Suchttherapie 2022; 23(S 01): S3
DOI: 10.1055/s-0042-1755943

Substance use and the Sustainable Development Goals: greater problems with development? – and how might this be prevented?

R Room
1   La Trobe University, Melbourne, Australia
2   Stockholm University, Stockholm, Sweden
› Author Affiliations

The United Nations adopted a set of 17 interlocking Sustainable Development Goals as global aims for 2015–2030. While alcohol and narcotic drugs are mentioned, there has been little consideration of what effects attaining the goals may have on levels of harm from alcohol and other drug use. In cross-sectional comparisons, there are higher average levels of consumption of alcohol and controlled drugs in richer societies. But the harm per unit of use tends to be lower in richer societies, at least for alcohol. So what has happened historically to alcohol and other drug use and problems when there is socioeconomic development? Often there have been increases in substance use and also in problems. Societal responses to limit the harms are often delayed by a generation or more, resulting in “long waves” of consumption and associated harms. To take alcohol and other drugs coherently into account in the Sustainable Development Goals, the double-sided effect of an increase in use with prosperity needs to be countered by policies such as WHO’s “best buys” for alcohol. The 3rd edition of Alcohol: No Ordinary Commodity, published this month, includes reviews and ratings of the effectiveness of different policies in reducing consumption and problems in populations as a whole, identifying price increases, limits on availability, marketing restrictions and drink-driving countermeasures as best practices.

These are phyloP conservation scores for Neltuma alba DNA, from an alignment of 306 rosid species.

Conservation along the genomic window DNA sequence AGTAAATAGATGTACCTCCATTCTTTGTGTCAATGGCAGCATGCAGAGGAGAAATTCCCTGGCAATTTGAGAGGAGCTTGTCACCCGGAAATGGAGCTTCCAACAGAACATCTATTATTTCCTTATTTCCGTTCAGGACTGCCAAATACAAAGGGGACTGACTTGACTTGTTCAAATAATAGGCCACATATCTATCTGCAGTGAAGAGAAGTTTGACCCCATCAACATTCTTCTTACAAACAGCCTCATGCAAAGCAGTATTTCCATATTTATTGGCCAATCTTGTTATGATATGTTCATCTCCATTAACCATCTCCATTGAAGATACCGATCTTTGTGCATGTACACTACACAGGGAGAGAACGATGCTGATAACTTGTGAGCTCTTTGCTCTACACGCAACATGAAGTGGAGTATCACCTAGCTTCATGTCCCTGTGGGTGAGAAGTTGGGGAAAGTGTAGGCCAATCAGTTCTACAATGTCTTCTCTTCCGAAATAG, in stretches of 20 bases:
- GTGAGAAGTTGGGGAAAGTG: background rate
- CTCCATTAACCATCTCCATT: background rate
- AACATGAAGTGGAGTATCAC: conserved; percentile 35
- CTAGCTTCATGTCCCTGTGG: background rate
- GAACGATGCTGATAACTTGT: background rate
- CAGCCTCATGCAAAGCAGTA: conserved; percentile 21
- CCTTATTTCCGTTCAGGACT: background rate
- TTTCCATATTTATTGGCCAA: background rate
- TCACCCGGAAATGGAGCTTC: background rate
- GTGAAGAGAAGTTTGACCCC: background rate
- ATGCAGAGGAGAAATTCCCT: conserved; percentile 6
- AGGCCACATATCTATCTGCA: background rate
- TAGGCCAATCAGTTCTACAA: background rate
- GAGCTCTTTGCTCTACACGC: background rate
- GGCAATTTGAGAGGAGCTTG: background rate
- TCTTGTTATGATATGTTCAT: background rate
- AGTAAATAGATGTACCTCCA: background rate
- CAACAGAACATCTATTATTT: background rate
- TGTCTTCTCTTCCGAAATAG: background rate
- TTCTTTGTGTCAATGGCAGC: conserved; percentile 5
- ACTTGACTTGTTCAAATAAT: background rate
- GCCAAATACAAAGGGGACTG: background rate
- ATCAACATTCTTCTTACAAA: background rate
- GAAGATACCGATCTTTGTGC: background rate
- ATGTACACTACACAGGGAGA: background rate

Publication History

Article published online:
30 August 2022

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